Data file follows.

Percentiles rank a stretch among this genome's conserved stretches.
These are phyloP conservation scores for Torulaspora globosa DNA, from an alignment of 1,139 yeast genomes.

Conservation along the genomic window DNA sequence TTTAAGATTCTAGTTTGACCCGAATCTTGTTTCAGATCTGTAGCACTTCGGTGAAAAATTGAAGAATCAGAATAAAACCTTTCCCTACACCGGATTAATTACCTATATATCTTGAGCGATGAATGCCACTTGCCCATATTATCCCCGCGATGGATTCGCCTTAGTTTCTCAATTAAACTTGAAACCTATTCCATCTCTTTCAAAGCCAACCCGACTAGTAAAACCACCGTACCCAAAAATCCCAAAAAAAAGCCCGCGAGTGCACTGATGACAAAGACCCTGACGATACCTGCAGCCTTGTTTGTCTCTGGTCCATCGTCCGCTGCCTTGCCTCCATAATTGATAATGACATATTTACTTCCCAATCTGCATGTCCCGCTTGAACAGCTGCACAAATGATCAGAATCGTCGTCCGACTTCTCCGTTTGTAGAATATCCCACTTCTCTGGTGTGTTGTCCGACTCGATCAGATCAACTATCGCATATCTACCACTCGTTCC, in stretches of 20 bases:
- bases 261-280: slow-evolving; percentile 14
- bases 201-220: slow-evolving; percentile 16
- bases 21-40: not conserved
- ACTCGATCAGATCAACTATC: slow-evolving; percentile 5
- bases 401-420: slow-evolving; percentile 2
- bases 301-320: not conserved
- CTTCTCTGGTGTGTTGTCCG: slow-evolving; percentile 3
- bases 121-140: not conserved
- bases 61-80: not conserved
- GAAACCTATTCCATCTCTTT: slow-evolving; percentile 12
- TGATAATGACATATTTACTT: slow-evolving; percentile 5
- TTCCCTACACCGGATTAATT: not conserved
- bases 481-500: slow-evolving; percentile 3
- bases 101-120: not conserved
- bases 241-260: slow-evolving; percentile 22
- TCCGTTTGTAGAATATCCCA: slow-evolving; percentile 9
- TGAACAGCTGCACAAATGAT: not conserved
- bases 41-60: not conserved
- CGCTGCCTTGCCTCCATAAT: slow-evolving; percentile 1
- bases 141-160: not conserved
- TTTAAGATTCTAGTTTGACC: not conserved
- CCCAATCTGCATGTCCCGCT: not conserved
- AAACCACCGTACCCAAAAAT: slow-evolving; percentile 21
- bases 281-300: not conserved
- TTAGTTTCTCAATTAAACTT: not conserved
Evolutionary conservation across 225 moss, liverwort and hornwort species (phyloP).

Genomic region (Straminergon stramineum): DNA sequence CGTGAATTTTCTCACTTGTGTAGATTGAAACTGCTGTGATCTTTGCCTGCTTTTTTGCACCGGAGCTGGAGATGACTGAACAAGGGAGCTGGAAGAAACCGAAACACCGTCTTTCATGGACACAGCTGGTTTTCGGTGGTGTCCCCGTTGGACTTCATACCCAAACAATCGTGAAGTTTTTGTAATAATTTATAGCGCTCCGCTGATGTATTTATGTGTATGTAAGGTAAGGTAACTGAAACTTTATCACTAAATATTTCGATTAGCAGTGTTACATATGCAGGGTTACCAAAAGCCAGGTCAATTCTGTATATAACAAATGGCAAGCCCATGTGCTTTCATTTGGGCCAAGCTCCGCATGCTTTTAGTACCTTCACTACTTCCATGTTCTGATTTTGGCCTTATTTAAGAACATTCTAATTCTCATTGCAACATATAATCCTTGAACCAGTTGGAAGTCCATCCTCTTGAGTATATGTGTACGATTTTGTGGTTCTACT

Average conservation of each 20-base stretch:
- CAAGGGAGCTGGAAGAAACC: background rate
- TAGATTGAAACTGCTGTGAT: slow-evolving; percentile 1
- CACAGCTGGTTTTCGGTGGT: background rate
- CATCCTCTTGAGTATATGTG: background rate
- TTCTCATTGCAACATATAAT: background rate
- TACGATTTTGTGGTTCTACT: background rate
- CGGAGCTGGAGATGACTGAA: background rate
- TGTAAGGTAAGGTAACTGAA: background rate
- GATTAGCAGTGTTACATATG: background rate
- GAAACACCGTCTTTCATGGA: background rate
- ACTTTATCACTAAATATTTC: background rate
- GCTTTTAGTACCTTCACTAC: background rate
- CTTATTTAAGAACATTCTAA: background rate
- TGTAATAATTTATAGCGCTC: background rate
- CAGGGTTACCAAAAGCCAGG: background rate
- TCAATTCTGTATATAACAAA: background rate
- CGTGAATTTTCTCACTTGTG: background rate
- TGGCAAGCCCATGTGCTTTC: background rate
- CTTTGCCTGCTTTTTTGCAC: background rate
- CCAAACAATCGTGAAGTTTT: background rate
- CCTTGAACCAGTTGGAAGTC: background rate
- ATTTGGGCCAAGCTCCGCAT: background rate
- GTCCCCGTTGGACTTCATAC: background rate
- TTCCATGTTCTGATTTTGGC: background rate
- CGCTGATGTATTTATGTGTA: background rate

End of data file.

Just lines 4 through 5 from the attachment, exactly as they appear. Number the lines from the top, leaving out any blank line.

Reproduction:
- bases 261-280: slow-evolving; percentile 14
- bases 201-220: slow-evolving; percentile 16